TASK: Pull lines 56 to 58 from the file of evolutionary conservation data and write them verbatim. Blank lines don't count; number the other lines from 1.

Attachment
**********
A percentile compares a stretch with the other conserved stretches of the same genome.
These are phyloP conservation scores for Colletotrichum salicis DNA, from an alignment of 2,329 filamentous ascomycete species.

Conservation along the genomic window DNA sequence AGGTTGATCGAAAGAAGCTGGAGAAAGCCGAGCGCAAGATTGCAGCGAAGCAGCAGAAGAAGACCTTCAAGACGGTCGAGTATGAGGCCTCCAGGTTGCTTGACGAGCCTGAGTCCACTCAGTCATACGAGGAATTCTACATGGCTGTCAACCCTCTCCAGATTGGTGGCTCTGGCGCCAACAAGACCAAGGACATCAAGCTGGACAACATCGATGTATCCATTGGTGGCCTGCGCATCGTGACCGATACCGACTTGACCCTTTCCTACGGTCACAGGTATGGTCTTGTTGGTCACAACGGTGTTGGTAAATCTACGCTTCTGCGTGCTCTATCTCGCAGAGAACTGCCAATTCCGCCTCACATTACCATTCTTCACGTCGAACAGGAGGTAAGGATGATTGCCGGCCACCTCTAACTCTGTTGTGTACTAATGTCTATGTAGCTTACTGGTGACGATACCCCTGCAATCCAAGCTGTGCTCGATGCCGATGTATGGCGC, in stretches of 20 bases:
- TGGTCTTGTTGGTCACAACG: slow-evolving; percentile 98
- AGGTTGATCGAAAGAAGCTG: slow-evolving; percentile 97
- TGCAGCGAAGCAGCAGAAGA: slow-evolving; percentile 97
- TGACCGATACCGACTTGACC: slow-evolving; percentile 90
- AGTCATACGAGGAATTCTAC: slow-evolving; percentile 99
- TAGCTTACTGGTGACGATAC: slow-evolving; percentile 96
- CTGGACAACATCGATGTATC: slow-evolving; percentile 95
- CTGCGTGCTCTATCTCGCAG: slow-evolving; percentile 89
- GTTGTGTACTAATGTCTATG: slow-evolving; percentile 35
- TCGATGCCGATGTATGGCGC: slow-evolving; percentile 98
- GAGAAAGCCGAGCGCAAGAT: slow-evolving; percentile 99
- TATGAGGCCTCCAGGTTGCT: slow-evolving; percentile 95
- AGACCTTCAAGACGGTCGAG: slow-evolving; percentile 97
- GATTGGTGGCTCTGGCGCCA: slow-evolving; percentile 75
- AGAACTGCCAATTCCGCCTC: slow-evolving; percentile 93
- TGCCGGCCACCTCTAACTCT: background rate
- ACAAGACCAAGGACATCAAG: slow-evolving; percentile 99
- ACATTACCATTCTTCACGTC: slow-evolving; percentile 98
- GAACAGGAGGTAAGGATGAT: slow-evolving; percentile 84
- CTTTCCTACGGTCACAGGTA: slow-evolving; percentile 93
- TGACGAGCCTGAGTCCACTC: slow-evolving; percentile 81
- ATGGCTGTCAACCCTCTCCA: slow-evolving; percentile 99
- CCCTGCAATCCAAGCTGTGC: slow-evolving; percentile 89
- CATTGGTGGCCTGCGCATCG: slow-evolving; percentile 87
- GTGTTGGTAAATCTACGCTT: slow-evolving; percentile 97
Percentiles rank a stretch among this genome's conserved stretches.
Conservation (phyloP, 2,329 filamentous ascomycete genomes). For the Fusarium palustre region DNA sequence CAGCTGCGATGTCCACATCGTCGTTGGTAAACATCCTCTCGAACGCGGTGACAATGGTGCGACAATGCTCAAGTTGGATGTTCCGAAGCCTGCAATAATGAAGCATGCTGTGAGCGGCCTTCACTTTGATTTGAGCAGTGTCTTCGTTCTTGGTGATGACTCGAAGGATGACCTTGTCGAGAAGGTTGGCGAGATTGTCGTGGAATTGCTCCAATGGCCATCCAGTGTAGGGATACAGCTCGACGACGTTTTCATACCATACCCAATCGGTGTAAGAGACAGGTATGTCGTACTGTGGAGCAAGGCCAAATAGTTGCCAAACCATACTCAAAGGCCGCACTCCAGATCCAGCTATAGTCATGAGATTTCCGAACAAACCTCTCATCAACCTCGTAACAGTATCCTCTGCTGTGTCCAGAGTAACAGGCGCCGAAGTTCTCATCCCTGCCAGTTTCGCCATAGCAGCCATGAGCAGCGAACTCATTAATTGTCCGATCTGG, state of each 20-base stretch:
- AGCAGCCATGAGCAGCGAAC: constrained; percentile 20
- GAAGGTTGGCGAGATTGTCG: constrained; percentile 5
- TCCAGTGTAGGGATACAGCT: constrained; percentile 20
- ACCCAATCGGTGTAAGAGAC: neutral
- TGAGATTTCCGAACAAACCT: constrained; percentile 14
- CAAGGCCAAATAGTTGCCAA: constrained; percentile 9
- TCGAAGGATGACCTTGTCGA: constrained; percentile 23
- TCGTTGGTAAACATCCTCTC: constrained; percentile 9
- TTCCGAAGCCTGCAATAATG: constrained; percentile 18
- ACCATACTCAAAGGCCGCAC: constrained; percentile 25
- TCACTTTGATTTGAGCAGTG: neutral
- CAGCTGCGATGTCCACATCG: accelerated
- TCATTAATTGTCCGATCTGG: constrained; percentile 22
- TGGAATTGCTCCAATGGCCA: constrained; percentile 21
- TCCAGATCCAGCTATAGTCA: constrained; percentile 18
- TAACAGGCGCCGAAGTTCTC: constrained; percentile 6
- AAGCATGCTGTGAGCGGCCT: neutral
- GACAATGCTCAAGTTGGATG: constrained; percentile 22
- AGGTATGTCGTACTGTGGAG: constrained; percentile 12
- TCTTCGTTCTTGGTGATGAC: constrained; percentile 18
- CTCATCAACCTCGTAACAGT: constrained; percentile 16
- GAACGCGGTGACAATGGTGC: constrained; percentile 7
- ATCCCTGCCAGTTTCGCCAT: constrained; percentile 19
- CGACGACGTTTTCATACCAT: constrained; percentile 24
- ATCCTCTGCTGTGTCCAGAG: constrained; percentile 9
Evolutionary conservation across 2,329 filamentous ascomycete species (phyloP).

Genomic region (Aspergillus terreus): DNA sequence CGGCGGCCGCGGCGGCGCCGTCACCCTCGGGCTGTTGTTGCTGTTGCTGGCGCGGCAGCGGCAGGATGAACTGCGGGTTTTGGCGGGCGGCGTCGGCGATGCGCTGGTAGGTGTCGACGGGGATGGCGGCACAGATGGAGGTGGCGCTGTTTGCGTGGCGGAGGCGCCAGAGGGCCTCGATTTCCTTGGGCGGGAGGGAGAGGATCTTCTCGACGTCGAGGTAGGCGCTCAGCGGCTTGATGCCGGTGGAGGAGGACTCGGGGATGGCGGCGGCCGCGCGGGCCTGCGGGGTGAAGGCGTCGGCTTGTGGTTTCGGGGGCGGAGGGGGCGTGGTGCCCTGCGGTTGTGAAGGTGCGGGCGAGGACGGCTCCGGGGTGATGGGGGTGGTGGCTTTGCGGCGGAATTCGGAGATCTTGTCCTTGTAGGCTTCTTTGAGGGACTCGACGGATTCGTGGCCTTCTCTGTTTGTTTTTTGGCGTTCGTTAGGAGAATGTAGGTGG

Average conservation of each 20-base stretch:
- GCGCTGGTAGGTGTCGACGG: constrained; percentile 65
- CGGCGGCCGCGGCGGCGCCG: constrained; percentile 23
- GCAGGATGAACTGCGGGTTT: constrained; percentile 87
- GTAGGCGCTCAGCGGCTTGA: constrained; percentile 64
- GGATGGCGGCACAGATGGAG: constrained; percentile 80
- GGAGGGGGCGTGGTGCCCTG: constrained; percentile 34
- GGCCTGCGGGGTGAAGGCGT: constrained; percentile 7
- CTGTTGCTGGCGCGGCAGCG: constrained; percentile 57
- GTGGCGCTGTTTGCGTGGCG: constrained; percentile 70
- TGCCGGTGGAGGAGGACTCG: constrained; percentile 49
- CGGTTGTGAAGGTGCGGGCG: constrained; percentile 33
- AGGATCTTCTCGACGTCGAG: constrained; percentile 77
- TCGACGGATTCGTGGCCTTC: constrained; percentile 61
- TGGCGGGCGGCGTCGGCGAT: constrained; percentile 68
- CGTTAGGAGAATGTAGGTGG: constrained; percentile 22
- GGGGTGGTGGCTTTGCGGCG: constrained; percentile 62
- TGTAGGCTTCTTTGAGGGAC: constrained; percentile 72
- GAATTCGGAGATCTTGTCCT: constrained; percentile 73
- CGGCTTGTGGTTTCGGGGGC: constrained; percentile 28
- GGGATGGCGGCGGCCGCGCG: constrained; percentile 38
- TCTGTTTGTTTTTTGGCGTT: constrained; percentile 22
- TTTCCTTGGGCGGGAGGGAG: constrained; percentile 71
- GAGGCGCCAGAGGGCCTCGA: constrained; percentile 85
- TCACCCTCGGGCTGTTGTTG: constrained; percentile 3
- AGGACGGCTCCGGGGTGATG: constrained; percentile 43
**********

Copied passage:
Evolutionary conservation across 2,329 filamentous ascomycete species (phyloP).

Genomic region (Aspergillus terreus): DNA sequence CGGCGGCCGCGGCGGCGCCGTCACCCTCGGGCTGTTGTTGCTGTTGCTGGCGCGGCAGCGGCAGGATGAACTGCGGGTTTTGGCGGGCGGCGTCGGCGATGCGCTGGTAGGTGTCGACGGGGATGGCGGCACAGATGGAGGTGGCGCTGTTTGCGTGGCGGAGGCGCCAGAGGGCCTCGATTTCCTTGGGCGGGAGGGAGAGGATCTTCTCGACGTCGAGGTAGGCGCTCAGCGGCTTGATGCCGGTGGAGGAGGACTCGGGGATGGCGGCGGCCGCGCGGGCCTGCGGGGTGAAGGCGTCGGCTTGTGGTTTCGGGGGCGGAGGGGGCGTGGTGCCCTGCGGTTGTGAAGGTGCGGGCGAGGACGGCTCCGGGGTGATGGGGGTGGTGGCTTTGCGGCGGAATTCGGAGATCTTGTCCTTGTAGGCTTCTTTGAGGGACTCGACGGATTCGTGGCCTTCTCTGTTTGTTTTTTGGCGTTCGTTAGGAGAATGTAGGTGG

Average conservation of each 20-base stretch: